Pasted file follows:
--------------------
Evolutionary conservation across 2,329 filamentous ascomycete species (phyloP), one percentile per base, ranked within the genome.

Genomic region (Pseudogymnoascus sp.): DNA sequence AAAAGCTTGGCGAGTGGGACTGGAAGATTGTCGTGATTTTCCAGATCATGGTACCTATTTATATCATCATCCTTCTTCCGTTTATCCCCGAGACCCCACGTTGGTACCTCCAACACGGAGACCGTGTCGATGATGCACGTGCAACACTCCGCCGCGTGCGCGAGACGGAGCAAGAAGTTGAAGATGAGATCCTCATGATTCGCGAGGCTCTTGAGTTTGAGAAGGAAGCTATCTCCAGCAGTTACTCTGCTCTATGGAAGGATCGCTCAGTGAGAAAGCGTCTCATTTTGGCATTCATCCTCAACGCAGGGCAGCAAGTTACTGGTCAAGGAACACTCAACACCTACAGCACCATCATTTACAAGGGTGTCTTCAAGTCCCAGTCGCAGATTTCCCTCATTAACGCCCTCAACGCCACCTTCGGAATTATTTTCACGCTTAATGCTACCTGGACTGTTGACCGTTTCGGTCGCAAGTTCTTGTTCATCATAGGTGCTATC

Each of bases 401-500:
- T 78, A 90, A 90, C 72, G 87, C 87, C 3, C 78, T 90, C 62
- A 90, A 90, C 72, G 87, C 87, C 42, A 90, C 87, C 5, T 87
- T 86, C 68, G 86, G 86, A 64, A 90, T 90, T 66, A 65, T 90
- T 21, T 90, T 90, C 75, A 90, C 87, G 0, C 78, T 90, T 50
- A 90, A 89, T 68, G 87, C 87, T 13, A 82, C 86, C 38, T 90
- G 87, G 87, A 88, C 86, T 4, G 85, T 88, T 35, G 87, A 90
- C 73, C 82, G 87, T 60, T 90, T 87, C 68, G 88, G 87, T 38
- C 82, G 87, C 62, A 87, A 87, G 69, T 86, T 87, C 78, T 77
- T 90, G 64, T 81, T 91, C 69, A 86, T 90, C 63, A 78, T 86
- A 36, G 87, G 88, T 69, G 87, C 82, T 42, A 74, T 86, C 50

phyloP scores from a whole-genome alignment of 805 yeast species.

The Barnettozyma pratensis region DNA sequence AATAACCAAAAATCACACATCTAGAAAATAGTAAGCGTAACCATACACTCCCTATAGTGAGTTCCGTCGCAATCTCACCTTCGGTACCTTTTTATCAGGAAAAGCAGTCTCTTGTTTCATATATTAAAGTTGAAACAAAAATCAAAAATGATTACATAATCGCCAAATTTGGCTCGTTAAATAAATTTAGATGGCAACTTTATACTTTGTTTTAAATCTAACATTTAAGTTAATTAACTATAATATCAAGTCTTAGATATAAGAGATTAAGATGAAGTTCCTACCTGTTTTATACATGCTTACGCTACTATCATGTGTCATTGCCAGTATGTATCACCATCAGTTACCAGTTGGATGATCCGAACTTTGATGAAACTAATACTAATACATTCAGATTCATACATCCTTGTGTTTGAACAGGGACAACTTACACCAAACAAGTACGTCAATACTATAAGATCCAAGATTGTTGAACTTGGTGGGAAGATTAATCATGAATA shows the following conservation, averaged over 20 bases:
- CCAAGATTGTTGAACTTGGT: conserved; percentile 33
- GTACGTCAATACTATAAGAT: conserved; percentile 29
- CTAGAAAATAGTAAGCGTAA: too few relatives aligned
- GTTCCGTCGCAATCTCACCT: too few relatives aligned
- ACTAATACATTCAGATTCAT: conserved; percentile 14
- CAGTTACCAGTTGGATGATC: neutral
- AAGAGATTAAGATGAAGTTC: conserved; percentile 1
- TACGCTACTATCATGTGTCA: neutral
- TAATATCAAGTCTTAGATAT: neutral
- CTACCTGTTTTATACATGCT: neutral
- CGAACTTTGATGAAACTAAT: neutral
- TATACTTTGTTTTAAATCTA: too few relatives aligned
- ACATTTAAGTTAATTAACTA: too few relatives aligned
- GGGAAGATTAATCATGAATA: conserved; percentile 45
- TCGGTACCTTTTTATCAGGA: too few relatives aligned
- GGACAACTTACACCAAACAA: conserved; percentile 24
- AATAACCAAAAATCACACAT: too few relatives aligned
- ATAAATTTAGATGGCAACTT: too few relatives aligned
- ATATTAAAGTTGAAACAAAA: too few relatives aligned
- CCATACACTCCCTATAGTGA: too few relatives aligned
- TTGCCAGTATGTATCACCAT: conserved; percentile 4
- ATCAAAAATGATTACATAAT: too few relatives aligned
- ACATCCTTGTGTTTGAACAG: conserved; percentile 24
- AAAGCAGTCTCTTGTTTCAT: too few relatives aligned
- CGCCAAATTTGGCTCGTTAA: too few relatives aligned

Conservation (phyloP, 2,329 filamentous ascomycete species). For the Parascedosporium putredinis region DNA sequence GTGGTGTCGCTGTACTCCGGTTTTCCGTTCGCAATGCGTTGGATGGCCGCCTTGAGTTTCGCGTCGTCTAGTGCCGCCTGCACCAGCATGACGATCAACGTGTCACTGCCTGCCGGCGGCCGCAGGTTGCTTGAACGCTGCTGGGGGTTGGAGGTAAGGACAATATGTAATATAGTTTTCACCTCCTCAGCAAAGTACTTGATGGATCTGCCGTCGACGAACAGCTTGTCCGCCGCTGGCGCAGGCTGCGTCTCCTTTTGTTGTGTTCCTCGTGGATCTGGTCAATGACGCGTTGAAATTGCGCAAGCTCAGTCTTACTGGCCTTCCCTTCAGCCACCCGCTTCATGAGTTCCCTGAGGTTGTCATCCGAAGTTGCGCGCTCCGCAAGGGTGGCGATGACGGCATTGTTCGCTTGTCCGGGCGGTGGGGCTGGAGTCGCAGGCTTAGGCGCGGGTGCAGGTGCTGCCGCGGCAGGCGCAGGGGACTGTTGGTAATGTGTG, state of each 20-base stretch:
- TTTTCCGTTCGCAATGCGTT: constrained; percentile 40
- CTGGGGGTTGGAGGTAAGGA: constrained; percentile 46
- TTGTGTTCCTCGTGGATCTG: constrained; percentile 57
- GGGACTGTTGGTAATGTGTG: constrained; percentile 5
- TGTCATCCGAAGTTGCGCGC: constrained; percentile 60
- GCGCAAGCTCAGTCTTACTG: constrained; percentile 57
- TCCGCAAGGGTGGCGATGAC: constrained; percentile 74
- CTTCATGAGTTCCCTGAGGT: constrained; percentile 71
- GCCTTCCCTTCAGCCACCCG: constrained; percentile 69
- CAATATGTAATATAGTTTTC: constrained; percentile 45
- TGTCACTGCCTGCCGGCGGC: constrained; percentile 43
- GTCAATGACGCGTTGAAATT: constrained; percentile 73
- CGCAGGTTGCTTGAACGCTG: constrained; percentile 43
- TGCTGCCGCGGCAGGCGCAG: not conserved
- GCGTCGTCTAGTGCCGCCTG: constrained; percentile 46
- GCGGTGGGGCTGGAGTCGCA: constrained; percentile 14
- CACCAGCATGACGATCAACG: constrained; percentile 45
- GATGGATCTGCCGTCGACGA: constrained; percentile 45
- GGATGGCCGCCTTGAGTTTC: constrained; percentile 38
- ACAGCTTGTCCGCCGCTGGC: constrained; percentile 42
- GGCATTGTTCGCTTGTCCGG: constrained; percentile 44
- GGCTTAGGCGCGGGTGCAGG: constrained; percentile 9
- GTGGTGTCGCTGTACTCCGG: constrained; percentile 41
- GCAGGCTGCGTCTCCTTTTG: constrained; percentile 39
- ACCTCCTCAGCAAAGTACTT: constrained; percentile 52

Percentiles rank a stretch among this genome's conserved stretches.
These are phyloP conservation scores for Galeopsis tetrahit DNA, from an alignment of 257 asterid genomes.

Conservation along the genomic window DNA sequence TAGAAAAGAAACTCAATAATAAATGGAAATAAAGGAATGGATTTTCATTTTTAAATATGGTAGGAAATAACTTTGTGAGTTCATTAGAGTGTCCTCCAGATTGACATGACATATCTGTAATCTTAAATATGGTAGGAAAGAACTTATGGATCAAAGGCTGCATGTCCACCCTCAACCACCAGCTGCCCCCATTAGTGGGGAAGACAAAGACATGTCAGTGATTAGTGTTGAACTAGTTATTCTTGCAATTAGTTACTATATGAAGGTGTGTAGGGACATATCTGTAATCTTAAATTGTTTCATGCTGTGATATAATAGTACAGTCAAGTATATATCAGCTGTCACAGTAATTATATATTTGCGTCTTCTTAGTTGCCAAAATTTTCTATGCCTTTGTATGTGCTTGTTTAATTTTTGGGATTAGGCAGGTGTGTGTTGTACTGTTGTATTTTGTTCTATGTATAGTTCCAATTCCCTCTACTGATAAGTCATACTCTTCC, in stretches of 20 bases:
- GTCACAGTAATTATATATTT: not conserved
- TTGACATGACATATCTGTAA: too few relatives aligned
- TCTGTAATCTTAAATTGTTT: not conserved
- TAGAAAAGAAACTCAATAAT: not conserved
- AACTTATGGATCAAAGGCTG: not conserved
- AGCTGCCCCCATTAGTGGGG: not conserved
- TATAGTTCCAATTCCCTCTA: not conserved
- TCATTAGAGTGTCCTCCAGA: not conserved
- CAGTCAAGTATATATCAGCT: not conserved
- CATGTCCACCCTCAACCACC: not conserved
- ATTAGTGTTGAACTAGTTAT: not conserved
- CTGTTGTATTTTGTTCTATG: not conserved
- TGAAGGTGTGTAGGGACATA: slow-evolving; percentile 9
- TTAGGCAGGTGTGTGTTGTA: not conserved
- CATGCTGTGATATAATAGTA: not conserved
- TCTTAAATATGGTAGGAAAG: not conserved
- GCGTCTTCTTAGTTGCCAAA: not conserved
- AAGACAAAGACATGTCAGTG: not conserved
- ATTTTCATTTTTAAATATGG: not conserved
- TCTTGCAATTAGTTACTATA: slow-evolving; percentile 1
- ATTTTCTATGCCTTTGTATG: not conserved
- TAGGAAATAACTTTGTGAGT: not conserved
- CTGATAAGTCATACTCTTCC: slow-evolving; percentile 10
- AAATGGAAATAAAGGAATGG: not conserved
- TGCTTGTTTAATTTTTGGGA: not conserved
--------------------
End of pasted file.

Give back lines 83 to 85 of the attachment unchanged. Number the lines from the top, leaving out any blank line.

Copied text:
- TTAGGCAGGTGTGTGTTGTA: not conserved
- CATGCTGTGATATAATAGTA: not conserved
- TCTTAAATATGGTAGGAAAG: not conserved